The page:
I’ll admit, for a large portion of the play, I wasn’t quite sure what Susan Sarandon (as the King’s first wife, Queen Marquerite) was doing because she seemed oddly out of place and too restrained for the hilarity and chaos that was happening all around her. I wanted her to be bitchier, more of a domineering matriarch than a voice of reason. Of course, her calm presence is the whole point, and this eventually becomes clear later in the play. Sarandon’s final monologue is stunning, and while I don’t want to describe it, I would tell anyone to see Exit the King simply to see this final scene. I have no doubt it will be one of my top theatrical moments of the year, and will remain in my head for a long time.

And Geoffrey Rush gives what is no doubt one of the best performances of the year. He is a lock for a Tony nomination, and may very well win the award in June. His King Berenger is hilarious and sad at the same time; tremendously physical (just watch what he does with his scepter!) while simultaneously reminding us that he is becoming more and more decrepit with every minute. Rush makes it clear that the King is clearly the energetic and emotional center of Ionesco’s play, as well he should be. For what it is worth, Rush and director Neil Armfield co-translated Ionesco’s text; I’d have to compare this to other translations, but I suspect that their version does a lot to make this Exit the King accessible to modern Broadway audiences.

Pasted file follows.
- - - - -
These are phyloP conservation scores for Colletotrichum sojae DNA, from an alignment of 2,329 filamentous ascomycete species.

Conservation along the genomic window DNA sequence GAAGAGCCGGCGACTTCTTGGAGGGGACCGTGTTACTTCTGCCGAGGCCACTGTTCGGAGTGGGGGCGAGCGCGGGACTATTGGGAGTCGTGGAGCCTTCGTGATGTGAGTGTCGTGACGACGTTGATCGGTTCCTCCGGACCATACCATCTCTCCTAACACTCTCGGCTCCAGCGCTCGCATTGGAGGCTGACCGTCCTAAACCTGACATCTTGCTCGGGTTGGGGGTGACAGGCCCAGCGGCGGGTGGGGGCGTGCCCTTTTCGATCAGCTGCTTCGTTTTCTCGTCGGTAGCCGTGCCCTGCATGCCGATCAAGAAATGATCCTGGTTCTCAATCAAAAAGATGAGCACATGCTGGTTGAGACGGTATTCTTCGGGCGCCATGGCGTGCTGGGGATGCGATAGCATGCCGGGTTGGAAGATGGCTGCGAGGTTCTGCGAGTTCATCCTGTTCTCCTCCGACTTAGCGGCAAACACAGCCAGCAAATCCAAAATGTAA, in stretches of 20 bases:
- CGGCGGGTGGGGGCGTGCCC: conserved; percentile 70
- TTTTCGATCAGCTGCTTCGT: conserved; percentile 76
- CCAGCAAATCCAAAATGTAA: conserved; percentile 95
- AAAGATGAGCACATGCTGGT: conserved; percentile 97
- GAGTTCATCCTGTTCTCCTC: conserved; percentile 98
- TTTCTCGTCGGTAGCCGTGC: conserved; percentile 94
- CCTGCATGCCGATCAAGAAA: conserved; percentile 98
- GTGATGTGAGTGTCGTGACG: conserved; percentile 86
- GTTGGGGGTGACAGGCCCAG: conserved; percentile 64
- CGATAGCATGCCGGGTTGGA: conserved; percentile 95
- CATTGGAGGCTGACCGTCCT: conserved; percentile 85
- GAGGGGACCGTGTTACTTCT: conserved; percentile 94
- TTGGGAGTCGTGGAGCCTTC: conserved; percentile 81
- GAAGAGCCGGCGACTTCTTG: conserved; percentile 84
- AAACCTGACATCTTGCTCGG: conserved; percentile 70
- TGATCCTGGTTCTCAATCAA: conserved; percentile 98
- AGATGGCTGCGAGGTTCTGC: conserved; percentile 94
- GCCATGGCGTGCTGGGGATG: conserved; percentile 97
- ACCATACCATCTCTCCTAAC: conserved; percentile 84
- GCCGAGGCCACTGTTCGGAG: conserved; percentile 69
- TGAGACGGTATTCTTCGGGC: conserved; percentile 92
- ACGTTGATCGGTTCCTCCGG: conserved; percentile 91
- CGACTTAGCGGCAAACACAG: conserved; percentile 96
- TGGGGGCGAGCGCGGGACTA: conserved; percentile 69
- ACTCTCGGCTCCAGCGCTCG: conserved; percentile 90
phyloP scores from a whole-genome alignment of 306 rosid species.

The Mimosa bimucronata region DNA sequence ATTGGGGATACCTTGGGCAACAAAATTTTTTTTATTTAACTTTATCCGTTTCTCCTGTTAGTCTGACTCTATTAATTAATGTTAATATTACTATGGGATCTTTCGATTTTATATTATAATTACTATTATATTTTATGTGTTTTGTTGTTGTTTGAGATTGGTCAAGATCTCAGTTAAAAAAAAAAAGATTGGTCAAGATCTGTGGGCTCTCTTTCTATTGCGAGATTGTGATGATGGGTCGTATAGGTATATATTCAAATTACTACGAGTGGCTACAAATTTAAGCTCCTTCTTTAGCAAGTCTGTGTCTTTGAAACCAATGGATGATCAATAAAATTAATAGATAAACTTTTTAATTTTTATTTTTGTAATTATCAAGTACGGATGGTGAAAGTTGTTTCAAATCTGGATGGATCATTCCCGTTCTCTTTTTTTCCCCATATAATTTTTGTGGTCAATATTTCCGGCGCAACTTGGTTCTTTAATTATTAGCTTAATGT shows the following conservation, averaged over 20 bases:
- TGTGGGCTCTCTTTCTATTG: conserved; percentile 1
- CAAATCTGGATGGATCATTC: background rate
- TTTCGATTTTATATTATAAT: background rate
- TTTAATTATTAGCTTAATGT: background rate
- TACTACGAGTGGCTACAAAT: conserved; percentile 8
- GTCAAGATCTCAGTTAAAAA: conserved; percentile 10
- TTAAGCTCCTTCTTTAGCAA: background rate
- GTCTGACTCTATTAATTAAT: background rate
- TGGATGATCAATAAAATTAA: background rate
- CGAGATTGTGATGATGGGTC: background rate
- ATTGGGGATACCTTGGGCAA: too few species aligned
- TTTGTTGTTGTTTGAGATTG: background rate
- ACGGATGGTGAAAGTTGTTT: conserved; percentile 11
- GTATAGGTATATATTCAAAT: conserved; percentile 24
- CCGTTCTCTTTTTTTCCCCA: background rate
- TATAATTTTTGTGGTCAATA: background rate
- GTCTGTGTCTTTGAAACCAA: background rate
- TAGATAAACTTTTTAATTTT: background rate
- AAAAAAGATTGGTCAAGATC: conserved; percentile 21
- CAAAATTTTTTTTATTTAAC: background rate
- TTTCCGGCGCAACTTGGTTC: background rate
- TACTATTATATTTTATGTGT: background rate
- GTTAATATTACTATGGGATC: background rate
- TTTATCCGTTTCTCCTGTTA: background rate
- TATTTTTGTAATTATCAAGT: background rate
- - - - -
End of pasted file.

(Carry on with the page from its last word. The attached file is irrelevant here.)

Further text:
The design aspects of the production are all great. The set and costumes are blatantly theatrical with large tapestries supported by clearly visible wires, and huge robes that are thrown all over the stage. And the lighting and sound work subtly, providing a feeling that the King’s death is inevitable. That is, except when they are most definitely NOT subtle...two memorable moments include a frantic chase scene lit with a strobe light and the King’s “procession” accompanied by a marching band.

Are there any downsides to this production? There were a few times the play seemed to drag (although maybe I was just tired) but hang in there because it is worth it. And the theatre was uncomfortably warm the night I went...I’m hoping that was just due to the change of seasons, but be prepared and dress accordingly. But while people go to theatre for different reasons, I think any even semi-serious theatergoer MUST see Exit the King. If you want a play that makes you think, see Exit the King. If you want a play that makes you laugh, see Exit the King. And if you want a play that makes you marvel at the unique power of the theatre, then see Exit the King.

(Exit the King plays at the Barrymore Theatre, 243 W. 47th St, through June 14th. The general performance schedule is Tue at 7 PM, Wed through Sat at 8 PM, and matinees on Wed and Sat at 2 PM, and Sun at 3 PM. Running time is approximately 2 hours 30 minutes. Tickets are $66.50- $116.50, and $26.50 student rush tickets are available at the box office the day of the performance. Visit to buy tickets and for more information.)